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A New Way to Treat Alcoholism

Addiction: Acamprosate, a drug on verge of FDA approval, shows promise when used with behavioral therapy.


Ten years ago, the gold standard for treatment of alcohol addiction was a month at the Betty Ford Center or another long-term chemical dependency program, followed by regular visits to Alcoholics Anonymous meetings.

Now, scientists are rewriting the book on treatment as research about alcohol's effect on the brain points toward an approach that adds drug therapy and scientifically tested psychotherapy to such mainstays as AA. And doctors are hoping to gain a new tool for this evolving treatment regimen if a drug called acamprosate is approved by the Food and Drug Administration later this month--the first new alcoholism drug in eight years.

To be sure, acamprosate is no wonder drug. Studies in the United States show that alcoholics who took the drug were able to stay sober 16% longer than a comparable study group that did not receive it.

Despite those modest results, the drug is appealing to doctors looking for a more sophisticated method of treating alcohol dependency--one that acknowledges the physiological aspects of an addiction that affects an estimated 14 million Americans. (About 8 million Americans have alcoholism, and another 6 million are believed to suffer from alcohol abuse disorder, defined as a harmful pattern of drinking that causes problems but does not entail physiological addiction.)

"There is still a stigma that [drug dependency] is a willpower thing," says Dr. Lance Longo, clinical associate professor of psychiatry at University of Wisconsin Medical School. "But we're learning that brain chemistry does get messed up by using drugs or alcohol, and we can speed up recovery if we use medication in a proactive way."

Medication, however, is only helpful when used in tandem with behavioral therapy, scientists say, and experts hope to get a better handle on how such treatment works with the results of a long-awaited study conducted for the National Institute on Alcohol Abuse and Alcoholism. The study, expected to be completed next year, is examining which particular combination of medications and psychotherapy appears most successful.

Though health insurance restrictions have curtailed the use of long hospital stays to overcome alcohol addiction, new research has convinced doctors that their patients do best if treated with a combination of therapies tailored to an individual's needs.

"In the past decade, we've learned that other things work [besides] Alcoholics Anonymous," says Longo. "In the grand scheme of things, there are many pieces of the pie to recovery."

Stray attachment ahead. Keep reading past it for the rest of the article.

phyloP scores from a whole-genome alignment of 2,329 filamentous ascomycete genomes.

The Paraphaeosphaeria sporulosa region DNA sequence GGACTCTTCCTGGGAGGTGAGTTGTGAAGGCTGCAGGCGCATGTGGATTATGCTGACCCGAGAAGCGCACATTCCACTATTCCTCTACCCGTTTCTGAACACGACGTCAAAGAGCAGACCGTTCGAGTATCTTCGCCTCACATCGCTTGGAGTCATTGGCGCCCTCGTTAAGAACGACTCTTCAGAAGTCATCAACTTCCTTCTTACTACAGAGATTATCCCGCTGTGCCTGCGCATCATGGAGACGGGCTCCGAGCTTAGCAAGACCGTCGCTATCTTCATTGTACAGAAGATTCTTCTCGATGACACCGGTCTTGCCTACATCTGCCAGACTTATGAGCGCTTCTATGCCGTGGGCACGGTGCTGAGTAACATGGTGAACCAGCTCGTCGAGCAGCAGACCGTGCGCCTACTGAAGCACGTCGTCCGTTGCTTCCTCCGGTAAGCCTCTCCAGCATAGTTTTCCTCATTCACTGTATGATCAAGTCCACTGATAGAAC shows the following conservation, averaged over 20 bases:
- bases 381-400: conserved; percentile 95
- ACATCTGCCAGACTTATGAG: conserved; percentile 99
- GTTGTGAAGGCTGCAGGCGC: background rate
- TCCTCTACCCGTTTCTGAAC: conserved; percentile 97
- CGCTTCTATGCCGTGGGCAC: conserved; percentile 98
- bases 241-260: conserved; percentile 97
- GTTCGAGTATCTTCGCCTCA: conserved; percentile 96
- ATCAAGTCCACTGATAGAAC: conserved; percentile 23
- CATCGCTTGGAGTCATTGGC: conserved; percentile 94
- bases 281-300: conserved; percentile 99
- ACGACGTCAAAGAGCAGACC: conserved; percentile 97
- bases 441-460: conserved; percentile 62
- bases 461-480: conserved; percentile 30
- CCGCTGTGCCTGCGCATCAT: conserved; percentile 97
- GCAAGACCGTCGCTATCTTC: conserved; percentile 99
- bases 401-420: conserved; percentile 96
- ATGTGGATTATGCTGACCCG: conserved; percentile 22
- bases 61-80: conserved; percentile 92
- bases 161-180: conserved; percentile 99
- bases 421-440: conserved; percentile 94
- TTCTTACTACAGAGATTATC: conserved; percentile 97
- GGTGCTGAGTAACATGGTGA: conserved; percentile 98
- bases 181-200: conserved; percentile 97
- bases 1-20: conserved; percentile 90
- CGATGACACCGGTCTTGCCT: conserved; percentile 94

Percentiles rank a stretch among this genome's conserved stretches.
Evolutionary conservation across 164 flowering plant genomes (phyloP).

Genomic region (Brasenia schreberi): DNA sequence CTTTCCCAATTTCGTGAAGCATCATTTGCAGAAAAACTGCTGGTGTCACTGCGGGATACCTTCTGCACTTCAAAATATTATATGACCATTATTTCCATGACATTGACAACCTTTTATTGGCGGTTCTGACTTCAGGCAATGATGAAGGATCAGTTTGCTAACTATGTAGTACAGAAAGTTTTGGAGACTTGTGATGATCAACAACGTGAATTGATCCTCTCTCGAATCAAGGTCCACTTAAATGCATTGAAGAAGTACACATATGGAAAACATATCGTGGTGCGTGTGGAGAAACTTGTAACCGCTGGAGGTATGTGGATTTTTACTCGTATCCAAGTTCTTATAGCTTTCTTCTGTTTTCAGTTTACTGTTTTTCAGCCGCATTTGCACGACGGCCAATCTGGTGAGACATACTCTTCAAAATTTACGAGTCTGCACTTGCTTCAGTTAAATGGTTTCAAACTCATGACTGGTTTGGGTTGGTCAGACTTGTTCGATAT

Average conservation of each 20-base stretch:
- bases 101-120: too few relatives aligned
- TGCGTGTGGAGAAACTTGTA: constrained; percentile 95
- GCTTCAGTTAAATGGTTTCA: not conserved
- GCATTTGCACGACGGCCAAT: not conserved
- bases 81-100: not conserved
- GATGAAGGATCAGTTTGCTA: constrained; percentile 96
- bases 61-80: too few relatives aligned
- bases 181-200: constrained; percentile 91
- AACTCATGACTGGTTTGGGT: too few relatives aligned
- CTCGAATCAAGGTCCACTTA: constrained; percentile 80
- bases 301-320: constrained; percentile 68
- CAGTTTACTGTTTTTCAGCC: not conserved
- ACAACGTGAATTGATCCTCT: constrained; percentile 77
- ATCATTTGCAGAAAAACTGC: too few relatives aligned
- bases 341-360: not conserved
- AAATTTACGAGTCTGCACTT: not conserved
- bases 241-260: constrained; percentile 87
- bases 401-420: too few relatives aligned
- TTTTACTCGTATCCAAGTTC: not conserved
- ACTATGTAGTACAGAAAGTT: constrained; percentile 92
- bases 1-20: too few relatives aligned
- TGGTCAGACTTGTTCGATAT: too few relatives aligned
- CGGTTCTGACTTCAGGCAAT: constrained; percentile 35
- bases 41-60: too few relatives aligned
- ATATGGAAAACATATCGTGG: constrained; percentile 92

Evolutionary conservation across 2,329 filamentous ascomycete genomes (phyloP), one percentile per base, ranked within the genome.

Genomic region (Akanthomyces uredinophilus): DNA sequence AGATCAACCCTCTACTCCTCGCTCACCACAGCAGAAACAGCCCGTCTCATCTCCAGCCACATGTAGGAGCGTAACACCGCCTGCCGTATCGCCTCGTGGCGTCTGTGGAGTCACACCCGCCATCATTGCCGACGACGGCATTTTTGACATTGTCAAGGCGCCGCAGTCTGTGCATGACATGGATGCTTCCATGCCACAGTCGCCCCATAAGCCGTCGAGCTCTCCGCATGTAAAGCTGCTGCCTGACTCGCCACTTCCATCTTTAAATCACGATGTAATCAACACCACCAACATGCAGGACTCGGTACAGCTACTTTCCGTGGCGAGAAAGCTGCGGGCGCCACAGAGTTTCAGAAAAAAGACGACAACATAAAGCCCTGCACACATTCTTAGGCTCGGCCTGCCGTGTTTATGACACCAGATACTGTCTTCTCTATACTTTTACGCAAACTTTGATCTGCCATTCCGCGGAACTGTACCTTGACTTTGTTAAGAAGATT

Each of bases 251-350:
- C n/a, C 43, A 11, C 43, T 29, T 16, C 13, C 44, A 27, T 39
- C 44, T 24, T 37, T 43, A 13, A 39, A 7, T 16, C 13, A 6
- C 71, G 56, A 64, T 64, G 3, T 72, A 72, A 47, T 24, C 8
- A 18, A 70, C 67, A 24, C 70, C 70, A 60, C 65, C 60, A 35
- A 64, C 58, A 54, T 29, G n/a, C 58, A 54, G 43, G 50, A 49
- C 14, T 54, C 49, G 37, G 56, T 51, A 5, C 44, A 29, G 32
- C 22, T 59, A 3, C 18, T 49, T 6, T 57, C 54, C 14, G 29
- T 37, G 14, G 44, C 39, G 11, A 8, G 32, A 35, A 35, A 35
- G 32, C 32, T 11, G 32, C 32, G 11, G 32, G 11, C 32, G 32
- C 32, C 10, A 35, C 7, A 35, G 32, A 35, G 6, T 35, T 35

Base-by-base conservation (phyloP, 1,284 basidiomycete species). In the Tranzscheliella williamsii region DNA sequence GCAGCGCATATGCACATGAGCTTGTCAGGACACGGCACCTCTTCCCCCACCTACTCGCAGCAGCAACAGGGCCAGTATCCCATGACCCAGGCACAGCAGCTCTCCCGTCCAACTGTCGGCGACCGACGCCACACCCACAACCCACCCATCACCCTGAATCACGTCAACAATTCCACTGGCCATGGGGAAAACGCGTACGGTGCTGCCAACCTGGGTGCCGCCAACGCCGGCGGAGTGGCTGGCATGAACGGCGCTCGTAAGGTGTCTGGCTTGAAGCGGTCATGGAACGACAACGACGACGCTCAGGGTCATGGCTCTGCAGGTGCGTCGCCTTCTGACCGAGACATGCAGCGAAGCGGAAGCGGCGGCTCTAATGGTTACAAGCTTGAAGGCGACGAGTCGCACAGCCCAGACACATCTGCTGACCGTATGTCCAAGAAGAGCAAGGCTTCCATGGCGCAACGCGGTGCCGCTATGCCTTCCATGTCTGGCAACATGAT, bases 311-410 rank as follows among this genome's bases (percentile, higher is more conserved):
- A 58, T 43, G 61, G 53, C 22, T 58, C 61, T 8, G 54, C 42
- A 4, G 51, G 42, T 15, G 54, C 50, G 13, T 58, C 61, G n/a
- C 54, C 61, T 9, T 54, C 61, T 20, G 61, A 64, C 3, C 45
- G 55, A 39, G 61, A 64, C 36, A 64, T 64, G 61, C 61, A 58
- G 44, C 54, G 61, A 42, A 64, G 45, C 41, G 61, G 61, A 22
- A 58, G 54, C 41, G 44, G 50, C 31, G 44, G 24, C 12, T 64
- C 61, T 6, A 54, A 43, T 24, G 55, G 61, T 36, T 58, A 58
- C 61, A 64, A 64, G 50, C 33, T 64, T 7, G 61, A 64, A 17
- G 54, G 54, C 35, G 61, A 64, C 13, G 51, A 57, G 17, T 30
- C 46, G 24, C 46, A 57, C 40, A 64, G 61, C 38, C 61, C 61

Acamprosate and another alcoholism drug, naltrexone, are not abusable or addictive. And doctors are using other nonaddictive drugs, such as anxiety and depression remedies, to augment alcohol treatment strategies, says Dr. Richard Rosenthal, president elect of the American Academy of Addiction Psychiatry.

In the not-so-distant past, addiction was often viewed--even by experts in the field--as a problem resulting from a person not taking responsibility for his own behavior. "There is a moral model of addiction that blames the patient for the addiction and, therefore, taking medications to undo that is wrong," explains Rosenthal. " ... Fortunately, I think that kind of attitude is slowly going away."

Though many doctors embrace medications to treat alcoholism, there is still some reluctance, says Dr. Sylvie Chabac, international project manager for Merck KGaA, which has marketed acamprosate in Europe for 15 years. In Europe, Chabac says, "it was difficult to convince self-help groups because they have a very strong message based on self-motivation and not on pharmacotherapy. Now, we are used to working with them. And we have good clinical experience that shows it is not sufficient to treat with acamprosate without psychosocial support."


Experts agree that medications for alcoholism are useless in the absence of behavioral therapy. "The core of treatment is cognitive behavioral therapy: What is the motivation for abstinence, and how do you rebuild your life without using substances?" says Dr. Mark Schuckit, director of alcohol and drug treatment programs at the Veterans Administration in San Diego. He cannot foresee a time when medication therapy alone would be the standard treatment for substance abuse disorders.

Drugs do give doctors more ways to individualize treatment, says Rosenthal.

"If people are engaged in reasonably good treatment and they stay in treatment, they get better over time," he says. "Unfortunately, there are a lot of mediocre treatments out there. It's because people aren't getting treatment matched to their situation."

An FDA advisory committee voted 8 to 2 last month to recommend approval of acamprosate under an expedited review program.

The agency is expected to accept or reject that recommendation by the end of June, although it could also delay approval pending more information about the drug.

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